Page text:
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Matthew Bevis

Matthew Bevis teaches English at Keble College, Oxford. His next book, Wordsworth’s Fun, will be published later this year.

On Douglas Crase

Matthew Bevis, 25 November 2019

‘The most interesting book of first poems in many years’, Richard Howard proclaimed in 1981. James Merrill, John Hollander and John Ashbery spoke in similarly emphatic terms, while Anthony Hecht saluted an ‘extraordinarily fine’ debut and Harold Bloom hailed the arrival of a great original. ‘I think I speak for many,’ David Kalstone wrote, ‘in saying...

A.R. Ammons

Matthew Bevis, 7 March 2019

‘Well,​ Mr Ammons, it looks as if you really have something here.’ On receiving this verdict from the poet Josephine Miles in 1951, the young Ammons was taken aback: he’d expected ‘bad news’. Yet whatever the something was that Mr Ammons had, it remained hidden from view for some time. He brought out his first volume, Ommateum, with a vanity press in 1955, and,...

Barrett Browning

Matthew Bevis, 30 August 2018

Having reached​ the grand age of 14, Elizabeth Barrett peered back into the distant past. She recorded in her journal that, when she was nine, ‘works of imagination only afforded me gratification and I trod the delightful fields of fancy without any of those conscientious scruples which now always attend me when wasting time in frivolous pleasure.’ She is wiser now, but her...

Edward Lear

Matthew Bevis, 14 December 2017

When​ faced by admirers, Edward Lear was inclined to portray himself as a puzzle, or a trap:

‘How pleasant to know Mr Lear!’     Who has written such volumes of stuff! Some think him ill-tempered and queer,     But a few think him pleasant enough.

The first observation was originally made by somebody who did not know Mr Lear. As a truth...

Stevie Smith

Matthew Bevis, 27 July 2016

‘Could​ anything be better than to start off with a fine picture of a sailing ship on the rough sea coming suddenly alive and sucking in the children?’ Stevie Smith asked, reviewing C.S. Lewis’s The Voyage of the Dawn Treader in 1952. She liked depictions of people who disappeared into the objects of their gaze; a couple of years earlier, her poem ‘Deeply...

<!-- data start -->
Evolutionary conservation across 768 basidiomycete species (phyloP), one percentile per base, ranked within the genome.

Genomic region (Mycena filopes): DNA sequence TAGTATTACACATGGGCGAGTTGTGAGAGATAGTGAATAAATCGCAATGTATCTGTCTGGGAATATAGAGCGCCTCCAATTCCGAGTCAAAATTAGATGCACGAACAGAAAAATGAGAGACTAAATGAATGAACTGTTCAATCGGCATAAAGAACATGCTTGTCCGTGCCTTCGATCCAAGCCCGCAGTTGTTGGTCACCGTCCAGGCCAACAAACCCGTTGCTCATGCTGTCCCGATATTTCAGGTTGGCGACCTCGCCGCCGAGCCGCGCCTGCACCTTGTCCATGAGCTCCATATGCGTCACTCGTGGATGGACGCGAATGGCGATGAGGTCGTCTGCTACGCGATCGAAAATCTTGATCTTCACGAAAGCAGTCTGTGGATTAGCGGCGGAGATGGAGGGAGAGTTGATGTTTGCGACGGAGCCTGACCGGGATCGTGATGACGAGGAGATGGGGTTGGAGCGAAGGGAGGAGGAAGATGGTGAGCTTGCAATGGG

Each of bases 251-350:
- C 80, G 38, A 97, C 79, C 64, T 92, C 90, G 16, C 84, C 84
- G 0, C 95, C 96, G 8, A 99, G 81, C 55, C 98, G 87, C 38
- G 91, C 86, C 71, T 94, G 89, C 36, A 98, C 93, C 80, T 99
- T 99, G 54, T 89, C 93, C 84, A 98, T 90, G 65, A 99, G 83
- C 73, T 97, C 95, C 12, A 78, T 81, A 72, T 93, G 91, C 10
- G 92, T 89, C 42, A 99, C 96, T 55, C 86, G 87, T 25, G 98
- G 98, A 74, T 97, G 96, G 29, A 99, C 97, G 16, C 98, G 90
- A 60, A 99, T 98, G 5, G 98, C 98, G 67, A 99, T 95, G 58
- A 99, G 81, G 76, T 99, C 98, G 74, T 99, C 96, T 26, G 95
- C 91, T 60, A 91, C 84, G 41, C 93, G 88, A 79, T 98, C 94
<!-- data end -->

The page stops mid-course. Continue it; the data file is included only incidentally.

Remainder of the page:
Tóibín on Bishop

Matthew Bevis, 7 January 2016

‘Nobody knows​ … nobody knows.’ Elizabeth Bishop said her grandmother’s remark was the chorus of her childhood. ‘I often wondered what my grandmother knew that none of the rest of us knew and if she alone knew it, or if it was a total mystery that really nobody knew except perhaps God.’ She ventured to ask: ‘What do you know, Gammie, that we...

Lewis Carroll

Matthew Bevis, 15 July 2015

‘What​ do you suppose is the use of a child without any meaning?’ the Red Queen asks in Through the Looking-Glass. The child to whom this question was addressed was in little danger of becoming meaningless. ‘I’m very glad you like Alice,’ Charles Dodgson wrote to Margery Worthington in 1895, ‘but what wicked wicked sisters you have not to let you read it...

Robert Frost’s Letters

Matthew Bevis, 19 February 2015

‘Anybody​ want to Hear R. Frost on Anything?’ the poet asked Louis Untermeyer in 1916. Frost was 42 years old and believed he had an impressive list of lectures ‘in stock’. One of them was the ‘True Story of My Life’. It would begin with early signs of temerity and talent – ‘Stealing pigs from the stockyards in San Francisco. Learn to whistle...

Victorian Bloomsbury

Matthew Bevis, 4 July 2013

‘The test of poetry which professes to be modern’, Arthur Symons wrote in 1892, is ‘its capacity for dealing with London, with what one sees or might see there.’ And what the poets see is a transformation of the human face. In the country, ‘The face of every neighbour whom I met/Was as a volume to me,’ Wordsworth recalled in The Prelude, but neighbours were...

‘Treasure Island’

Matthew Bevis, 25 October 2012

John Singer Sargent’s ‘Robert Louis Stevenson and His Wife’ (1885).

The first return to Treasure Island was made by Robert Louis Stevenson himself. Fourteen years after the novel was published, Longman’s Magazine published ‘The Persons of the Tale’, in which Captain Smollett and Long John Silver step out of the narrative after the 32nd chapter to have...

William Hazlitt

Matthew Bevis, 6 November 2008

There is a story that Hazlitt, having just been introduced to one of his idols, ventured an opinion on a mutual acquaintance: ‘This was the first observation I ever made to Coleridge, and he said it was a very just and striking one. I remember the leg of Welsh Mutton and the turnips on the table that day had the finest flavour imaginable.’ Hazlitt’s thoughts often turned to...

Parson Wordsworth

Colin Burrow, 4 July 2019

Wordsworth​ was the first poet I fell in love with as a teenager. My English teacher (who preferred Pope and Henry James) mocked me for my taste, reminding me of Shelley’s description of...

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Thomas Love Peacock

Thomas Keymer, 8 February 2018

Marilyn Butler​, whose Peacock Displayed was published in 1979, wasn’t the first to connect Peacock’s name with the showy wit of his satires. It started with Shelley, his friend...

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